Exceedingly interesting, then, to read your very concrete, illuminating family experience. I can't help but wonder, what do you think made your mother change her mind?

Anonymous said...

OK, good post Power et al.

My tuppenceworth

I was born in Glasgow, inner Bearsden as I prefer to call it but it is more widely known as Maryhill.

My father was a City Corporation worker and we lived in a cooncil hoose.

My father, who had been in the War, in Europe and Africa as a skilled artisan engineer in the RAF (lied about his age to volunteer and ended off scrambling out of France at the start of the War), hated the politicians, with whom he rubbed shoulders but, with his job came the hoose and, his criticism was restricted to within the hoose.

He was born in Govan or to be ore precise Plantation in the Docks area. He knew Benny Lynch and Jimmy Logan!! A number of his friends went to Spain to fight against Franco but he was too young.The primary school he attended fed the kids bananas and oranges looted from ships by the dockers. I believe the school was also that of John McLean but, I am not sure.

During the War he was in a troopship torpedoed off N Africa and found that the emergency rations had been looted, he said, by the same people who gave him the oranges and bananas.

He later told me that the dockers and the politicians were the same self-serving thieving bastards and the romance about Red Clydeside was keich.

There was a need for real Trade Unionism in his youth but, he told me, never to conflate that with socialism. The TUs, especially the shop Stewards were always thieving out of the poor box. Not a lot changes.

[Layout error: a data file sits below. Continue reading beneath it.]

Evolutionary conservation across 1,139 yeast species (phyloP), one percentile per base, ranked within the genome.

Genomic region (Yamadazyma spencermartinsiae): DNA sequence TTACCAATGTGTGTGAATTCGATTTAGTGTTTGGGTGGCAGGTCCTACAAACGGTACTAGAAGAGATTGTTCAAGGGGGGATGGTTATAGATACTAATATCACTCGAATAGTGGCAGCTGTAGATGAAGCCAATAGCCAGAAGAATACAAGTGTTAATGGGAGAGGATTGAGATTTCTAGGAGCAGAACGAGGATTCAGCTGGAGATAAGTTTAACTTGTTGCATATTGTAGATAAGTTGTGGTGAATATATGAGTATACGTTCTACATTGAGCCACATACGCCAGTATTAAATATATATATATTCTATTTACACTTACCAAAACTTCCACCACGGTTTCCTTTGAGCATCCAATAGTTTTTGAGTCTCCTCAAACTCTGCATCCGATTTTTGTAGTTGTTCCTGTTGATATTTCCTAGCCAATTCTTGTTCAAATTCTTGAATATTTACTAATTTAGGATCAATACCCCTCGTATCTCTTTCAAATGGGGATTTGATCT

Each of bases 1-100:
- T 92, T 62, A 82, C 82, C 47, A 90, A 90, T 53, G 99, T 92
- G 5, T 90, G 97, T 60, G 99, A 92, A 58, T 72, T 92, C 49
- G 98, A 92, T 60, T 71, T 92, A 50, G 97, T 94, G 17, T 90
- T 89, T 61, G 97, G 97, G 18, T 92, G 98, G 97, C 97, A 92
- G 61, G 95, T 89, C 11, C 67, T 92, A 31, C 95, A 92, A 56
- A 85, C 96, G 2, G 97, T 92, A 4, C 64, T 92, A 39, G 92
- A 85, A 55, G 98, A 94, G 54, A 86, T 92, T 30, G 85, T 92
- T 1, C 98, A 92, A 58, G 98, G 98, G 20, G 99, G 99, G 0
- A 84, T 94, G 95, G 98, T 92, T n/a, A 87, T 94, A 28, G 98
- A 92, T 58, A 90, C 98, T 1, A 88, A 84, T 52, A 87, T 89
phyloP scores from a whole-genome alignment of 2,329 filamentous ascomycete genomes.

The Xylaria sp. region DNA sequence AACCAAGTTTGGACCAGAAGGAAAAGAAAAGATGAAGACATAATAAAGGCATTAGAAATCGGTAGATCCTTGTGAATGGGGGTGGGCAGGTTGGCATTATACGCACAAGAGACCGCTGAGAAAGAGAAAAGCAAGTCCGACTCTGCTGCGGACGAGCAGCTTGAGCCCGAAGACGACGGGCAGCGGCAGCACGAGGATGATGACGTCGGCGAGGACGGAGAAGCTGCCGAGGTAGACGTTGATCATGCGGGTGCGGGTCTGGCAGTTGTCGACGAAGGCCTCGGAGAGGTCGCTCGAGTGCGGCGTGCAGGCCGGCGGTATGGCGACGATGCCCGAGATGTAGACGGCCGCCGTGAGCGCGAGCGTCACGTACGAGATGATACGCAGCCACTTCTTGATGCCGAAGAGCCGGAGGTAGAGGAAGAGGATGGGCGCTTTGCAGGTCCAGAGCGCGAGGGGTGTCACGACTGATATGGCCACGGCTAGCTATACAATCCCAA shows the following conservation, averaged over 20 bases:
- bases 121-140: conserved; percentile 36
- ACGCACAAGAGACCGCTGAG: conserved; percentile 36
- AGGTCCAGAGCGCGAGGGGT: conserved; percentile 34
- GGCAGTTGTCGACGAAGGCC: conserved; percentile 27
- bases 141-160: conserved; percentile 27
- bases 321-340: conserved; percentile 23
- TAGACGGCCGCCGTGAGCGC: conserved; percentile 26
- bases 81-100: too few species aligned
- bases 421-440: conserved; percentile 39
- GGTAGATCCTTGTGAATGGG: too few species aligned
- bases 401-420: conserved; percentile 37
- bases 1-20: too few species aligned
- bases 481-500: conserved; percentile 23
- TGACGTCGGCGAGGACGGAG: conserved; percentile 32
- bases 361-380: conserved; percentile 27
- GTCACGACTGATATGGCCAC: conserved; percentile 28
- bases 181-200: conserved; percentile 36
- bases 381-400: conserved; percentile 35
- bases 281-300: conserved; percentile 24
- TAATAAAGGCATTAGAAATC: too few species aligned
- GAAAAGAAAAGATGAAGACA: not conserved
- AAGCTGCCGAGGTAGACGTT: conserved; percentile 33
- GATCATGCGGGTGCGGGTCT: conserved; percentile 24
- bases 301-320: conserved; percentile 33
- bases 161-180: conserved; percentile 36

Here you have it.

The TU movement in WC Scotland is inexorably linked with the Labour Party as a bulwark against the worst excesses of capitalism; tanks in George Square etc. It is in the blood.

In Ireland they still talk of Oliver Cromwell as though he had be laying waste to the Bogside last week.

My Dad never ventured into the TU movement except to pay his dues and attend the meetings. The hoose depended on it.

He gave me the chance to be educated and flit the place he equally loved, yet hated. He hated really not the place but the vermin, his words, who infested it.

The SNP have a snowball's chance in Hell of making any real sustainable inroads in WC Scotland, despite the fact of really first class local grafters (in the working sense). The SNP is just not set up to understand that mindset and really address it.

What Bellgrove Belle and John Mason et al do is advance the cause one vote at a time. Each person they help could stay with the SNP but it is a bit like the evolution of humanity, from Mesopotamia though Greece into the Balkans, then lower Northern Europe, back into N Spain during the Ice Age (not this one, the last one) and then by boat to Scotland, maybe via Ireland.

Step by step, but not in my lifetime, unless the Labour mould in WC Scotland can be broken from within?

It is about time this debate was opened up and the SNP gingered up.

Any volunteers?

Conan the Librarian™ said...

Excellent stuff gents.
I'm an East coaster who until the eighties voted Labour without fail, was an active shop steward until made redundant and had a rather naive belief in international socialism.

But I'm all better now...

Anonymous said...


It doesn't hurt anymore?

Conan the Librarian™ said...

Only when I picket a scab Bugger...

Anonymous said...


I help administer the Newsnet Scotland site and would like to publish the above in our Speakers' Corner section.

If the poster called 'bugger' would agree we would also like to feature their comment.

We can be contacted on or simply visit the site and click on the 'contact us' link.

Kind Regards and Good luck
Newsnet Scotland

Thanks for including a link to our site.

Anonymous said...

If you picket, it never gets better.

Your may never told you that?

Anonymous said...

crap m key

mammy not may

OutLander said...


Re: Publishing on Newsnet Scotland's Speakers' Corner site.

Be my guest. The more people thinking about this problem the better.


OutLander said...

Greetings, LPW,

It was the old divide and rule tactic.

The trick is waiting till they disagree on something and getting my mum on her own. I then suggest that she doesn't have to do everything he says, and that voting her own way would be a real sign of her personal independence.

"He'd never know, you know."

Hee hee.